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Creating a Price List for Your Wedding Business

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One of the most frequently asked questions for wedding planners is: what do I charge? Pricing can make a lot of people squirm, and there are a lot of opinions and thoughts out there about what wedding planning should cost. Between hearing the entrepreneurial crowd insist you charge what you’re worth, and brides balking at additional costs in their budgets, it can be a daunting task to even start setting your price list. But the bottom line is that pricing a wedding planning business isn’t a one size fits all process. Instead, we’ll walk you through the steps of creating a price list for your wedding business that suits you and your clients.

Think Big

First thing’s first: you need to sit down and calculate what you need to make in a year to make your wedding planning service a business, not a hobby. This number is likely going to seem large and overwhelming, but this is going to help you calculate how many weddings you need to work in a year! Don’t forget to include the cost of expenses that keep your business running – think website, overhead, insurance, etc.

Consider Your Bandwidth

Simply put, how many weddings can you handle per year? Consider how much work you can realistically take on without sacrificing the quality of work that you want to be known for. An extra buck here or there won’t make cutting corners worth it in the long run!

What Do You Offer?

Now it’s time to outline your services – will you offer both day of coordination and full service, white-glove planning? What about consultation services? List your dream list of services, then narrow down the ones you feel good about.

Who Is Your Client?

The last big thing to consider is your ideal client – take into account where you live, the overall budget you’d like to work with, and the types of visions you want to be working with. This will help you not only with setting your price list but also knowing which clients will be a great fit and which ones maybe aren’t a fit at all.

Setting the Price List

Now that you’ve outlined all the expectations and needs of your business, you can start putting together your price list for your wedding business. While there’s a lot of information out there about the average cost of wedding planners it’s not always so cut and dry. But 3 of the easiest ways to set your pricing is by hourly rate, flat rate, or percentage pricing. We’ve got the pros and cons of each.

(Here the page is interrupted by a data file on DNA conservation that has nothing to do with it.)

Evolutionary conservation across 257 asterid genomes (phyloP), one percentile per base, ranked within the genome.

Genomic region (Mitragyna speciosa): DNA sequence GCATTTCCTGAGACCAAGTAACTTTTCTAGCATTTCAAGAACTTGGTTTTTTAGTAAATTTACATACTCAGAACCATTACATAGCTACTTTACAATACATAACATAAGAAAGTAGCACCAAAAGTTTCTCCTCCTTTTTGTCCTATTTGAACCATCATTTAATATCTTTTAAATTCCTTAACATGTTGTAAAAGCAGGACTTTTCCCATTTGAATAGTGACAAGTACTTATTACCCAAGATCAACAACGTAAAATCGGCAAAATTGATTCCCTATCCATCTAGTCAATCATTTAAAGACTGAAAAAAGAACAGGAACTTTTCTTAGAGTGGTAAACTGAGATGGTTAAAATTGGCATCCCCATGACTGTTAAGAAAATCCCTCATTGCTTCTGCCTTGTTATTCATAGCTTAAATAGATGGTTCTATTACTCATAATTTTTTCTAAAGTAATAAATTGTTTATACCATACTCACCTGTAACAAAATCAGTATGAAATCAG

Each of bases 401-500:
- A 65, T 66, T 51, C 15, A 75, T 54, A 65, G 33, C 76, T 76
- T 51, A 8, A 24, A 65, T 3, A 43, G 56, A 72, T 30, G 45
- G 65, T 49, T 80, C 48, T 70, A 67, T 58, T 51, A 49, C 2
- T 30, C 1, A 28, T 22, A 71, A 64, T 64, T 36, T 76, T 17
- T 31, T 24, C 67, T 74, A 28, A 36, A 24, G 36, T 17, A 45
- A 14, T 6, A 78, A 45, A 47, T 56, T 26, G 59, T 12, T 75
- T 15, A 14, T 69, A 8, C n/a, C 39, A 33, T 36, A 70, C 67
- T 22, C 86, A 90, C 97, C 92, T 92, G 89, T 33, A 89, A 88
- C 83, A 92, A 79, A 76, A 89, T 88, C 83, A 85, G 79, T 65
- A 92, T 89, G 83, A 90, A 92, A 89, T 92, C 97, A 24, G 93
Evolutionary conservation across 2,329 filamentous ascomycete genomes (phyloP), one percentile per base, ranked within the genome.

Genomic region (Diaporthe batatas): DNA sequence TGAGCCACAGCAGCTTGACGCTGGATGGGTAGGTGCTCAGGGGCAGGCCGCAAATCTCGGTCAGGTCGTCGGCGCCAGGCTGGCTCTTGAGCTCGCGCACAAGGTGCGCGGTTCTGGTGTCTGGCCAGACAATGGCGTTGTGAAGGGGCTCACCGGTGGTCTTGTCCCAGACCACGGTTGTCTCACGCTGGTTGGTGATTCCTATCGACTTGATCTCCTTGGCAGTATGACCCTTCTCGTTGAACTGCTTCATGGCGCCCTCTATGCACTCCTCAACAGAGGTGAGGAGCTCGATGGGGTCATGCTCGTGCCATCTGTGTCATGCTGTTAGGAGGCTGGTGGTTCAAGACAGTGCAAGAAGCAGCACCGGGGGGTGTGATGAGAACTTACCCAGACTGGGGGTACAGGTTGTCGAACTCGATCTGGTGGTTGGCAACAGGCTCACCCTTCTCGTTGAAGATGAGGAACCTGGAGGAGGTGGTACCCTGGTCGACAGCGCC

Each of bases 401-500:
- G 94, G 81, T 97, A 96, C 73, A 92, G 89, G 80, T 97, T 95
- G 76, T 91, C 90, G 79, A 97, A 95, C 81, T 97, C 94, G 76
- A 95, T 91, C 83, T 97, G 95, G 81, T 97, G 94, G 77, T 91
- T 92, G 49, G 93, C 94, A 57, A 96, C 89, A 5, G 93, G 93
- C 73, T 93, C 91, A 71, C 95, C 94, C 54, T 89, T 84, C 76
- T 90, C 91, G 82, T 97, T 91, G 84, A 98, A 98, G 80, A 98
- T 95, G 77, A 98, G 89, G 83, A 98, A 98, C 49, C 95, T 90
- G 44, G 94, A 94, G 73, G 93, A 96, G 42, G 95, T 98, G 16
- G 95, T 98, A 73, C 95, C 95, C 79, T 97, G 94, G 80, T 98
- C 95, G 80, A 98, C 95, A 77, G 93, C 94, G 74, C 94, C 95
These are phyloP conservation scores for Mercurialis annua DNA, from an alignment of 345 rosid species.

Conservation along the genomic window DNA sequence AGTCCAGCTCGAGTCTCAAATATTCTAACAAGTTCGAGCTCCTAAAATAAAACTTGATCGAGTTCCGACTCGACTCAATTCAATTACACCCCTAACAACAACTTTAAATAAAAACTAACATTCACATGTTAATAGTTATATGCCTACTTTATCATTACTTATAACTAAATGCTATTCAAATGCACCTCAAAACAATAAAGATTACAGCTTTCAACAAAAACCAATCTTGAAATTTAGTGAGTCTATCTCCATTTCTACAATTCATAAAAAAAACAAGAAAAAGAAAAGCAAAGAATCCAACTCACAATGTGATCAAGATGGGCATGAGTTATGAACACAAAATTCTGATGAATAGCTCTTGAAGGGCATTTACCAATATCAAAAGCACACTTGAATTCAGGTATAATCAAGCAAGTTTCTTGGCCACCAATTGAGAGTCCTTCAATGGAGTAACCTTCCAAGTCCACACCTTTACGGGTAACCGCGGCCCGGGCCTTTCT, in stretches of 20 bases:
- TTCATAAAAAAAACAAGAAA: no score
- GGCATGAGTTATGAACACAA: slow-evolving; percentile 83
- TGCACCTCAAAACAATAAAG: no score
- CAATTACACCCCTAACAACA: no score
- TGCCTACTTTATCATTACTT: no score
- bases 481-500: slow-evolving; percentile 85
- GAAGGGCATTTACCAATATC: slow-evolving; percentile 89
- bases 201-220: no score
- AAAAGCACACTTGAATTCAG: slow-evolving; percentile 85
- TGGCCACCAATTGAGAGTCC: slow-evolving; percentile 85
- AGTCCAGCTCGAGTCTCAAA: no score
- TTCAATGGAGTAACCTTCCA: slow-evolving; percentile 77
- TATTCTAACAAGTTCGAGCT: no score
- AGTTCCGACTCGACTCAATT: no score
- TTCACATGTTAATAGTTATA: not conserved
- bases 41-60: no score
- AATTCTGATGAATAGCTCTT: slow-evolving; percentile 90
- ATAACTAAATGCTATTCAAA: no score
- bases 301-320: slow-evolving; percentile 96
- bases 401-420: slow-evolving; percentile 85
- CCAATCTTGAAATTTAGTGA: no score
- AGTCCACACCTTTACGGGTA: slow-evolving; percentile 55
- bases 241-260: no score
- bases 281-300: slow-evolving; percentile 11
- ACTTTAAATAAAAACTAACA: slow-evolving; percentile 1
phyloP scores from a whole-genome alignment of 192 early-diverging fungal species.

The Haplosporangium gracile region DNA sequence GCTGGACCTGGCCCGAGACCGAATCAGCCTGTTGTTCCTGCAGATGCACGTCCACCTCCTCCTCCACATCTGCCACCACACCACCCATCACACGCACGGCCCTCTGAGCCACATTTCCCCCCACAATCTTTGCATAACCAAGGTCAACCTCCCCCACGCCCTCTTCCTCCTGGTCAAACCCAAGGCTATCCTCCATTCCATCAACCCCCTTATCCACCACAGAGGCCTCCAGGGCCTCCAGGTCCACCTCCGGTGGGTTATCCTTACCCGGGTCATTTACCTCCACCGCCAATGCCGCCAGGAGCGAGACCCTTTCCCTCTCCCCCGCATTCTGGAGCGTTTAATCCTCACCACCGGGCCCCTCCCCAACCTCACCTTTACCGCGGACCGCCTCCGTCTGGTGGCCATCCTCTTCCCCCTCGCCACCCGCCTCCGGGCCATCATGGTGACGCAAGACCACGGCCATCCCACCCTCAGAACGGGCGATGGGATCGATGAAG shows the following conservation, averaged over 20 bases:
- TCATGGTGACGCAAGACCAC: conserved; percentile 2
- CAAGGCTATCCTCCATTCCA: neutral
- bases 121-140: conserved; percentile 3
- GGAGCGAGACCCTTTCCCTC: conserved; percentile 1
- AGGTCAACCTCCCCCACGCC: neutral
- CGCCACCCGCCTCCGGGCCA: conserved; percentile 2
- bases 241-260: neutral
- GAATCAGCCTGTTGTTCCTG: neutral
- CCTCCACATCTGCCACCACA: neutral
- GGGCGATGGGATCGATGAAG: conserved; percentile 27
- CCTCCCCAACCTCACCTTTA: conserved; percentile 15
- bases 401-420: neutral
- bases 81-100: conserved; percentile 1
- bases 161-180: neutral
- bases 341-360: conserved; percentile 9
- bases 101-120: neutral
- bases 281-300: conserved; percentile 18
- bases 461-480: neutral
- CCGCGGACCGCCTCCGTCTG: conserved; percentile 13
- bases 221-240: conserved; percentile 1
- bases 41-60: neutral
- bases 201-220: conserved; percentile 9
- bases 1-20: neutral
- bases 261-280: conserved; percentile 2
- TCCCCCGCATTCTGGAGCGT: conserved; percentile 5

Hourly Pricing

This can be one of the easiest pricing scales to sell – you feel that you’ll be compensated for all your time, and your client can feel comfortable with paying only for the exact amount of time you work. However, understand that difficult clients may challenge you on your time spent every step of the way, or cut corners themselves to avoid using your time, which can lead to a mess for you to clean up later. This can be a great fit for pricing add-on services or partial services over a full coordination pricing system.

Flat Rate Pricing

Flat rate pricing requires a full scope of work that sets expectations for a flat price. This can put clients at ease knowing they won’t spend any more than they’ve decided on, and outlines exactly what they can expect from you and your business. On the flip side, this can negatively impact you if their guest list or budget climbs along the way. As a wedding business, you know this is a common practice and can add unexpected workloads to your plate without additional compensation. Flat rate pricing requires you to be very specific in your contract.

Percentage Pricing

Percentage pricing can be one of the fairest ways to price your services, both for you and your clients. For example, if you charge a flat rate of $10,000 for your services, that’s going to stretch a bride with a $50,000 budget a lot more than a bride with a $100,000 budget. With percentage pricing, it acts almost like a sliding scale to ensure that pricing is fair for both you and your client. Most planners charge between 10 and 18% of the full budget. However, this does require you to get specific about who you really want to work with in order to make the work worth it.

Setting your price list for your wedding business is a very personal process – it’s important to make sure you feel comfortable with your pricing or your clients won’t either! If you need more help trying to set your price list, check out this Pricing workbook for Event Planners which will help you outline expenses, expectations, and more! Time to make that money!

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